© Elizabeth Caldwell - Target Christmas Bag
TMFMA: How does one go about getting licensing deals? What's the "protocol", if any?
First of all it helps to have a portfolio of work that shows experience in designing for stationery, party/paper goods or, at the very least, print/pattern design. Knowledge of repeats is a PLUS but not necessary. Your work should be designed and presented in a way that licensees can visualize your design on their product. Think about what products you would like to see your work on. Can you see your art on party ware? Gift wrap? Bedding?

Do a LOT of research and shop all the stores that carry the brands you love in styles you think are similar to yours. Take note of the company that produces said products and Google them. If they have a website there is usually a link somewhere with instructions for artists who want to submit work for consideration. If this seems too daunting to you then pick up the latest copy of Artist's and Graphic Designer's Market. Licensees are divided by category with a blurb describing what the company does and what type of art they are looking for along with contact/submission information. Keep in mind that not every type of art is licensable in every category. Your art may be well suited for scrap booking but not calendars, for example. Be realistic. It's easy to get attached to your art and think it would look great and sell on EVERYTHING imaginable.

© Elizabeth Caldwell - Woofy
TMFMA: Please give us your analysis of the market based on your own experience and contacts. The market, in my opinion, seems strong despite the poor economy, especially for freelancers. Many companies are laying off full timers but hiring freelancers for projects. Licensing is a way of companies getting fresh art without taking ALL the risk, something that benefits both parties, I think. I have been very busy with new opportunities, thank goodness. I think the need for fresh art is definitely there...and will continue to be. Without artists creating great art how would all these products sell? Artists that keep on top of trends are definitely in demand.

© Elizabeth Caldwell - Pies
TMFMA: What advice would you give other artists that are considering the art licensing field? Don't give up! If you really want to license your art then WORK at it. A LOT. Fine tune your style. Research other artists you are similar to and see how you differ. You don't want to be a copycat, remember that. You want to offer something unique in order to stand out. Play on your strengths. Learn everything you can about the business. Research licensees and make sure you have a business card and promo card or website to get yourself out there.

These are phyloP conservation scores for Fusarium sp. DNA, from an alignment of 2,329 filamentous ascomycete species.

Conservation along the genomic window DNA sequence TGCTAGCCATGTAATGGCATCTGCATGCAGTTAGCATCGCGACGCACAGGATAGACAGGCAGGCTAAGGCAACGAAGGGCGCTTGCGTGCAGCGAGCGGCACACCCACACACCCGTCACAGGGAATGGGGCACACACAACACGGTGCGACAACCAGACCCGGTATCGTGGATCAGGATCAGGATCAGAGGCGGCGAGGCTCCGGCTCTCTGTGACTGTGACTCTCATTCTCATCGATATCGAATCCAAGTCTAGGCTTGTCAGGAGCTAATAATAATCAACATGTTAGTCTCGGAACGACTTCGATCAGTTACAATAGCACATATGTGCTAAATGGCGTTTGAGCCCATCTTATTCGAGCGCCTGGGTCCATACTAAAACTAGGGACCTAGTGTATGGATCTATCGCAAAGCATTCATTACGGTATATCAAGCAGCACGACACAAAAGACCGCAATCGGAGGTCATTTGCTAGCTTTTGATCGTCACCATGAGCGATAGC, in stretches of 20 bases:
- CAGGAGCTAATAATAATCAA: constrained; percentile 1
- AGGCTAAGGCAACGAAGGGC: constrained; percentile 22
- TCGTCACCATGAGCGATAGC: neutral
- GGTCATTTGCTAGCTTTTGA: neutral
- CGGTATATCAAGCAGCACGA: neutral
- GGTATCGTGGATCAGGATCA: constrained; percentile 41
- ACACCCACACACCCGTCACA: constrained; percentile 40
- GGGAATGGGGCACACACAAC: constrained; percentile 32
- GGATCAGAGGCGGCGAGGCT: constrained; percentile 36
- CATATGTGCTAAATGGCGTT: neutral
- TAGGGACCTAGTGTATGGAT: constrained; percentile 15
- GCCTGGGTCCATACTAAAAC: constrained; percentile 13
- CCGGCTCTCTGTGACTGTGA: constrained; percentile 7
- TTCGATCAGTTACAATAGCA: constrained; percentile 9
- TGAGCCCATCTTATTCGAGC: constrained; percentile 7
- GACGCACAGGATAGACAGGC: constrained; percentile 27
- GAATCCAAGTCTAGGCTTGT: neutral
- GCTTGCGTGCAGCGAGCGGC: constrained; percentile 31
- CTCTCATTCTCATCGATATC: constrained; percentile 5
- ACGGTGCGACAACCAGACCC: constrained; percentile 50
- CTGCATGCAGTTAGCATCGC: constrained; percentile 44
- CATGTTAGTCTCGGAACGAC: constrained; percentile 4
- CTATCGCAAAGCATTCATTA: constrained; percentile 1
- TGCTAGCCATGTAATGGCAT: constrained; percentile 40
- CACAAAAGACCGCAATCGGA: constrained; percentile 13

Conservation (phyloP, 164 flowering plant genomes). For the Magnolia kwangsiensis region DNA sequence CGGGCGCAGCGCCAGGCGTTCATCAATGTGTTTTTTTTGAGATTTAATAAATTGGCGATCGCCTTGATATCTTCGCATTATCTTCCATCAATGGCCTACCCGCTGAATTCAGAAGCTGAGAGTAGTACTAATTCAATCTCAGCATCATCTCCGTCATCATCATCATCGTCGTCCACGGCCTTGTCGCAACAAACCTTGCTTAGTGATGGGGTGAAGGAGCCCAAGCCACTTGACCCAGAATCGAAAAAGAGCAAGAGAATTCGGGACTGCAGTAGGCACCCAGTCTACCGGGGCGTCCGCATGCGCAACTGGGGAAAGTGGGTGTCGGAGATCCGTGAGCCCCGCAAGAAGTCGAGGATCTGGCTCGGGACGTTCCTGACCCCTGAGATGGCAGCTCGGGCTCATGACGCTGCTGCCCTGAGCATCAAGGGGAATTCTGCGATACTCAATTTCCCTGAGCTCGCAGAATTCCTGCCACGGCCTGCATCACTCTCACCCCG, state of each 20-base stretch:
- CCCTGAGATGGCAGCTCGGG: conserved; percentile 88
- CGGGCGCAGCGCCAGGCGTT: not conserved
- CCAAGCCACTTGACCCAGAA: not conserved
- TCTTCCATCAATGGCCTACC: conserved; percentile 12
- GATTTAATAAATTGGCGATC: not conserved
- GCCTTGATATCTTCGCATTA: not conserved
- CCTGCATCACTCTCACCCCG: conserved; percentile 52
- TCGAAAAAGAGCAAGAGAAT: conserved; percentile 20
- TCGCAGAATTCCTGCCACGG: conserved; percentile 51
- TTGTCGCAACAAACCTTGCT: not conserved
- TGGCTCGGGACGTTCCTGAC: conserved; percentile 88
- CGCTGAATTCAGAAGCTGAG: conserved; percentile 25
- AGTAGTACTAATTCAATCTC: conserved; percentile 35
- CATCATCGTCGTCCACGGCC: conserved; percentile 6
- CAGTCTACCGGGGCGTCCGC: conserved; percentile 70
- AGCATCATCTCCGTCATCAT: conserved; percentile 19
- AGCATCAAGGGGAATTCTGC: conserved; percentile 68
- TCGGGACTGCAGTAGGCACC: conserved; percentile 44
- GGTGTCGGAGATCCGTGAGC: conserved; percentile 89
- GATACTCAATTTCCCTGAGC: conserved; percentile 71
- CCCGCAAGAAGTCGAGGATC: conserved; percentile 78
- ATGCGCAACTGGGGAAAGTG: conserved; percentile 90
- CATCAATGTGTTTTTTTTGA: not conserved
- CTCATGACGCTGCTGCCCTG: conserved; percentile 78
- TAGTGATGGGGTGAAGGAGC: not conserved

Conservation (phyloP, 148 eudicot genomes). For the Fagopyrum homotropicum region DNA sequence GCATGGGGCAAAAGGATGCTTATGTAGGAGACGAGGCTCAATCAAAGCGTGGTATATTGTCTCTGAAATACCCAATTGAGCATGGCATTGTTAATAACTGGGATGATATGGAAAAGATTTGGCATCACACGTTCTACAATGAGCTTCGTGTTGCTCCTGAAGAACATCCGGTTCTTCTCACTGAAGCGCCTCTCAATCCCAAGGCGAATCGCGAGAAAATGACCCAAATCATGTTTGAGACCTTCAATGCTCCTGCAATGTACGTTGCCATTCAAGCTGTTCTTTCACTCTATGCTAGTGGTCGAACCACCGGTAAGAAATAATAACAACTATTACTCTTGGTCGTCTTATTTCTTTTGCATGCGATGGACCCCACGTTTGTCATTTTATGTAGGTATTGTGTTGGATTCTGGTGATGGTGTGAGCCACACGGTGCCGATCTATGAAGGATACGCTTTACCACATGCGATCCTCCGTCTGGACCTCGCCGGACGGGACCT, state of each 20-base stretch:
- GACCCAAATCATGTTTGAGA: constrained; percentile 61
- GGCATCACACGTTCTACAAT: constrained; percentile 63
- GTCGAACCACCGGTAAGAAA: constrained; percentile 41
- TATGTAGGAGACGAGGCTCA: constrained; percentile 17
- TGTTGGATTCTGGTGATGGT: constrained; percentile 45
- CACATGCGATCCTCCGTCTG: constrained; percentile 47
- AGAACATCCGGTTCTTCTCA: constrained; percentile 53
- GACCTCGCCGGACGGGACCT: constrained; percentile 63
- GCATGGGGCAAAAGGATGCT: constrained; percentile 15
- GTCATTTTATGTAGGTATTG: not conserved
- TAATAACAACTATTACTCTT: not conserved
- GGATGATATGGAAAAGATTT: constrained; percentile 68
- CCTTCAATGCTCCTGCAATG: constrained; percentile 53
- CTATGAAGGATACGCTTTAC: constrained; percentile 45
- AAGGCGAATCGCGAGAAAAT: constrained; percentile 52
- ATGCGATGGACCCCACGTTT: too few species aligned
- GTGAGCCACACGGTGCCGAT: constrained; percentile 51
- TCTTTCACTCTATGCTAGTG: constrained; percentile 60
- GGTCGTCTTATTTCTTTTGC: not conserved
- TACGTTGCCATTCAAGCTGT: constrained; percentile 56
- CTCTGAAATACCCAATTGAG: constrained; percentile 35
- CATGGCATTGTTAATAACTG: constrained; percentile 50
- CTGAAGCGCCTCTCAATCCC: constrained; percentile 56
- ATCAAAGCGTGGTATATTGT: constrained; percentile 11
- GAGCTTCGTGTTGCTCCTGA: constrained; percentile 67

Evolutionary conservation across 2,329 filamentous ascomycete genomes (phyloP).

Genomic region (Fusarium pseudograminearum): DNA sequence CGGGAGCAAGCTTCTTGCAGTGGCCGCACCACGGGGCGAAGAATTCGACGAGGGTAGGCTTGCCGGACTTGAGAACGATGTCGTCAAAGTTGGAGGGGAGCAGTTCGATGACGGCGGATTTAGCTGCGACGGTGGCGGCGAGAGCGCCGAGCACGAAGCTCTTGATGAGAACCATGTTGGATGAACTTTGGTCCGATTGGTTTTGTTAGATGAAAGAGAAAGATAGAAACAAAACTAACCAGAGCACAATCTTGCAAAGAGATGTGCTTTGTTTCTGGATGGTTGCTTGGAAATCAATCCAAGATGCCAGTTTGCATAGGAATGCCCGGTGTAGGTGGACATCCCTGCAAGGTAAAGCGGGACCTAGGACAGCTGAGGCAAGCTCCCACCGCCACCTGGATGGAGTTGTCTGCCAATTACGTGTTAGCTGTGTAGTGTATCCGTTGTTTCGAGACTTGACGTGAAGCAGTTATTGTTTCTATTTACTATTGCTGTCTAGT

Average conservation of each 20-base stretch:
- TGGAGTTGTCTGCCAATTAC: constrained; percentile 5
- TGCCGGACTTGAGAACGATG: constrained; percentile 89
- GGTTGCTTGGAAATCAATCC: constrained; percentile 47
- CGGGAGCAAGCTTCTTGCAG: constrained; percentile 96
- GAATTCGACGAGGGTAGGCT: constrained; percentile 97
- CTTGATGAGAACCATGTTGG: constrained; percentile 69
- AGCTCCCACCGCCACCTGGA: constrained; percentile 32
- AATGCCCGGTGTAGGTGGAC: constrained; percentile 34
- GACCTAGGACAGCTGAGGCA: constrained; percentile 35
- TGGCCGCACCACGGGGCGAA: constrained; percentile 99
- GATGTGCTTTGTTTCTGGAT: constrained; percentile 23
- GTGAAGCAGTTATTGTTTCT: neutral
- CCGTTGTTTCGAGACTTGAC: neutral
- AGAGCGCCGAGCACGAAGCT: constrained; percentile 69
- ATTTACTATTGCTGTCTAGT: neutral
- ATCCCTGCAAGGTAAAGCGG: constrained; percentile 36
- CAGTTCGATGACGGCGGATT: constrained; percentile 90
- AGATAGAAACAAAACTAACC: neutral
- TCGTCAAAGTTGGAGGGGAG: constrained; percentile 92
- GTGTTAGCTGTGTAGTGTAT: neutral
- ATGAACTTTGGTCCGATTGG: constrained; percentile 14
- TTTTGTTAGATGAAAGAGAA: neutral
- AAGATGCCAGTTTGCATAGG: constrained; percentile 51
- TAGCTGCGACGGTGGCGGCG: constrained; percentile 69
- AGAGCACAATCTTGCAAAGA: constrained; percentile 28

TMFMA: What are your future aspirations or goals? I would love to have a whole fabric line with my name on it. I would also love to see my designs on bedding and home goods, and even children's clothing.

© Elizabeth Caldwell - Safari Invite
TMFMA: Any other useful info that you'd like to share about art licensing? Art licensing is a tough biz and it takes someone with a thick skin to be successful in it. You will have a lot of disappointments, a lot of rejections, a lot of low sales..but you can't let it discourage you. You have to take the good with the bad and really see a future for your designs, and NEVER stop learning!

You can also find Elizabeth on Facebook and Etsy.

Your comments are welcomed. Please enter them 
in the comment section below.

Monday, November 28, 2011

An Art Licensing True Story - Artist Joseph Holodook

I hope you had a wonderful Thanksgiving! – I've been working on my holiday themes – it's fun to figure out some appropriate patterns for Christmas, which in itself has never been my favorite subject to illustrate...but I needed some cards to send out so I started to design around this topic with an eye to art licensing. I came up with some hand painted, whimsical folk style images - can't show them yet, they first need to be copyrighted. So please be patient for a little longer, I will soon be able to share some of my portfolio and licensing collections ... I am almost there!

In the meantime, I want to share this special story by artist Joseph Holodook. His licensing tale is very fun and unique!

Artist Joseph Holodook at work
Joseph is an Illustrator and painter of Americana landscapes and is represented in the commercial art market by Porterfield's Fine Art. His original artwork, prints and cards are sold through fineartamerica.com.

When Joseph paints an Americana landscape he paints with acrylic and some gouache. Joe says, "I paint at a drawing table; for my Folk art paintings a good ruler and architects square are a must. The paint I use is acrylic premixed in small squeeze bottles. They're inexpensive and come in a great array of colors. I do mix them though to come up with a particular hue I need for a piece." He also uses a good stretched canvas, usually 18x24 or 22x28 and small detail brushes sable number 1, 0/10, and 0/20. He affirms, "I always like sable brushes whether I'm using acrylic, gouache or oil."

Artist Joseph Holodook
His style of work is Americana Folk Art – "plain and simple," Joe says. It has elements of surroundings in them. He lives in the small town of Hudson in the Historic Hudson River Valley of New York State. Lots of old farms and houses nestled along creeks with the Catskill mountains looming in the distance like a great sleeping giant. "I think I'm inspired to paint by everyday life, such as a happen chance observation between a mother helping her child. The interaction between people makes for great inspiration," Joseph says.